"To be perfectly honest, when we got the referral, I didn't know anything about cycling and the name Lance Armstrong at that time was like John Smith, it just didn't have any connotation," Dr. Einhorn said in a telephone interview.
When he arrived, Mr. Armstrong certainly made an impression. Hard as steel, the tough-talking Texan fired off dozens of questions about the disease and treatment, questioning doctors about his prognosis and about their abilities.
All told, there were more than a dozen tumours in his lungs, some the size of golf balls, and another mass in his abdomen. The cancer, which first sprouted in his testicle and swelled to the size of a lemon, had probably been in his body for only six months or so.
Mr. Armstrong's cancer was very advanced. Dr. Nichols, who has treated roughly 1,000 cases of testicular cancer, rated the cyclist in the "top 50 in terms of worseness" of his patients.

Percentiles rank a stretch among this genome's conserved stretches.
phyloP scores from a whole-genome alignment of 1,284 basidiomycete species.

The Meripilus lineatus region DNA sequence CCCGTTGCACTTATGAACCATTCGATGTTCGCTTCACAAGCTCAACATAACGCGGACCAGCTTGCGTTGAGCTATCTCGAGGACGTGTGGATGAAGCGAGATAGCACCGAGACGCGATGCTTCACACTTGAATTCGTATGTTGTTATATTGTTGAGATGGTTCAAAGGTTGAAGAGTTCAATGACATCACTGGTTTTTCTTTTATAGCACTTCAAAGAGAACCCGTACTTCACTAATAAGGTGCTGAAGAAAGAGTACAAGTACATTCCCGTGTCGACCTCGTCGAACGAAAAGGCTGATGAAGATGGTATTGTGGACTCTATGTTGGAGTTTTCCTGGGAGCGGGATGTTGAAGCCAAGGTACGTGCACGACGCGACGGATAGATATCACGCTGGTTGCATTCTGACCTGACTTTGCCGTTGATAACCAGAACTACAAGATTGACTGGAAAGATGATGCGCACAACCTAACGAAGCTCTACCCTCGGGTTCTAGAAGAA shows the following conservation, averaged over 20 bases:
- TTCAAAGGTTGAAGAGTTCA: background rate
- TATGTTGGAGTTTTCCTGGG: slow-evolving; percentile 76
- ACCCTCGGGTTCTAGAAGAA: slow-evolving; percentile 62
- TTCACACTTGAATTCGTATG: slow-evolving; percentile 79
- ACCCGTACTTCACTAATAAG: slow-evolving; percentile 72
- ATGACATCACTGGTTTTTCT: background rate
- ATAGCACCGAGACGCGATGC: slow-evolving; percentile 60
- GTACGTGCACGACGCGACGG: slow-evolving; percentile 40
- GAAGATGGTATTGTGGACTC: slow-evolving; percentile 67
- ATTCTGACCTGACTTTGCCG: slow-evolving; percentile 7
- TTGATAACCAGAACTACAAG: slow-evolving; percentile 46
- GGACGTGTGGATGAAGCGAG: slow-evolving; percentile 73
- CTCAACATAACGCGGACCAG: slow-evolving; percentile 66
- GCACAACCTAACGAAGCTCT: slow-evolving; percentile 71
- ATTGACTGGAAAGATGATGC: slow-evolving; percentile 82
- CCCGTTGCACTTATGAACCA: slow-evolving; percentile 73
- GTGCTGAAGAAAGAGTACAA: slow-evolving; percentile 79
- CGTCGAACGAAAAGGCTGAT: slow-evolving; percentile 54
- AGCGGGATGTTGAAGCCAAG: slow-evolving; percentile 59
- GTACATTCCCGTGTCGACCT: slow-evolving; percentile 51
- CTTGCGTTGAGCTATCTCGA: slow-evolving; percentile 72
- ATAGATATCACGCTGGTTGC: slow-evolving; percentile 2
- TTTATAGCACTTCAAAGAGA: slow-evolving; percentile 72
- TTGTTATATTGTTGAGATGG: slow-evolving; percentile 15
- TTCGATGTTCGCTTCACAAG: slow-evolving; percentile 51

But there was some reason for hope. Even though the cancer had spread massively through parts of the athlete's body, it was a type that is highly treatable and typically boasts a 95-per-cent cure rate if caught early.
Still, since the cancer was so advanced, Mr. Armstrong was in the worst prognosis category, and his odds of survival were even poorer.
Testicular cancer is a relatively rare disease. In Canada, 820 cases are expected to be diagnosed this year and 40 men will die of the disease, said Dr. Mary Gospodarowicz, a Toronto radiation oncologist who is an expert in testicular cancer and lymphoma.
"Testicular cancer is very different from other cancers," Dr. Einhorn said. "When you have breast cancer, or bowel cancer or lung cancer and it has spread to the brain and the lungs and the abdomen, there's a zero cure rate. But testicular cancer is unique. It's a highly treatable and highly curable disease."